AS JIM SCHWARTZ has pointed out on numerous occasions, his defensive line is the engine that drives his defense.
The Eagles’ defensive coordinator isn’t a big fan of blitzing, preferring to rely on his front four to get pressure on the quarterback.
“Our lifeblood is always going to be putting pressure on the quarterback,” he said. “I think that’s the best way to succeed in this league. If you can find a way to do that, I think you’re going to be successful over the long term. If you struggle to do that, you’re going to be behind the eight ball the whole time.”
The Eagles’ pass rush was good for a while last season, until it wasn’t. They had 20 sacks and 62 hurries in their first six games, then seemed to misplace the directions to the quarterback and had just 14 sacks and 45 hurries in their final 10 games.
Their pass-rush problems were a big reason – though certainly not the only one – the Eagles won just three of those last 10 games and missed the playoffs for the third straight year.
“Everywhere I’ve ever been in my career, it starts up front,” said defensive-line coach Chris Wilson. “That never changes.
“It’s like paying the mortgage. It’s required. If you look around the league, if you’re not good up front, it makes it hard for everybody. And that’s on both sides of the football.”
Wilson spent 23 years as a college coach before joining Doug Pederson’s staff last season. He’d like to stick around for a while.
But as former wide receivers coach Greg Lewis discovered a few months ago, teachers are judged by the performance of their students in the NFL. When the students don’t get the job done, the teacher often can find himself on the next Acela train out of town.
The Eagles made some significant changes to their defensive line this offseason, signing veteran free agents Tim Jernigan and Chris Long and selecting defensive end Derek Barnett with the 14th overall pick in the draft.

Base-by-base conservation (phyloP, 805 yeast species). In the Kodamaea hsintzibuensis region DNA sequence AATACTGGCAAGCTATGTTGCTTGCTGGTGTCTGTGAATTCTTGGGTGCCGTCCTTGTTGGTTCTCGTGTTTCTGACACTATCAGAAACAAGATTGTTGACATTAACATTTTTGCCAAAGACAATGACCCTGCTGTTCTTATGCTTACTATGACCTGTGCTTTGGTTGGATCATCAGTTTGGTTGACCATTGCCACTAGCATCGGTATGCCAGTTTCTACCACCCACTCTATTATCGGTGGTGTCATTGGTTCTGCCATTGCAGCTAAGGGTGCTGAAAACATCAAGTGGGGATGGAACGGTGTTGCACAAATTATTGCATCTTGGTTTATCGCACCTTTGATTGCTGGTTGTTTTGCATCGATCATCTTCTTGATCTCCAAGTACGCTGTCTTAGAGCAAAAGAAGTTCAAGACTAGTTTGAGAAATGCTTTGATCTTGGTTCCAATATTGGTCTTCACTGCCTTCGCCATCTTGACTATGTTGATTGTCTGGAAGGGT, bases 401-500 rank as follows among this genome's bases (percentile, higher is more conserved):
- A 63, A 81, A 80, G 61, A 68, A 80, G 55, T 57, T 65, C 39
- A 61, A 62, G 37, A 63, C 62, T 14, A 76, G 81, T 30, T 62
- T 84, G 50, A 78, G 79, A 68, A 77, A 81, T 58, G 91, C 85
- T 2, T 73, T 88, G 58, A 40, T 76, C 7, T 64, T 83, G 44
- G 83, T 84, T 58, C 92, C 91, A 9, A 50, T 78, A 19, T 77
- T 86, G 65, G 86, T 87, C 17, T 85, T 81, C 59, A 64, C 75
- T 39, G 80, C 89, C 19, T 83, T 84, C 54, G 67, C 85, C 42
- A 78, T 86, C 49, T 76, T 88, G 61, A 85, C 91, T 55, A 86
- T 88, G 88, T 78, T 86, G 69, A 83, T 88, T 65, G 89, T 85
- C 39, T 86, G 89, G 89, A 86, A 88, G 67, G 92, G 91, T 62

Thirty-four sacks isn’t going to cut it this season, and Wilson knows it.
The Eagles’ second-half sack drought wasn’t just a matter of Wilson’s defensive line not playing as well as it did early on, though that certainly was a big part of it.
Opposing quarterbacks started countering the Eagles’ four-man rush by getting the ball out more quickly. The Eagles also found themselves playing from behind a lot more.
They were outscored 136-105 in the first half in their last 10 games. They led at the end of the third quarter in four of their first six games (won all four), but just four of the last 10 (won three of them).
“So much of rushing (the passer) is opportunity,” Wilson said. “A lot of those situations are dictated by the circumstances of the game and what the score is.
“A lot of people now are using the quick (passing) game as their run game. Winning takes care of a lot of that. When you’re in position to be up early in games and maintain and control the lead, it forces people to come out and throw the football. And not just real quick. They have to stretch the field.”
In four straight November-December losses to Seattle, Green Bay, Cincinnati and Washington, the Eagles had just three sacks, only one of them with a four-man rush. Opposing quarterbacks had a 131.2 passer rating and a 74.4 percent completion rate in those four games when the Eagles rushed four players.
With the additions of Barnett, Jernigan and Long, Wilson thinks the Eagles’ pass rush will be much better this season.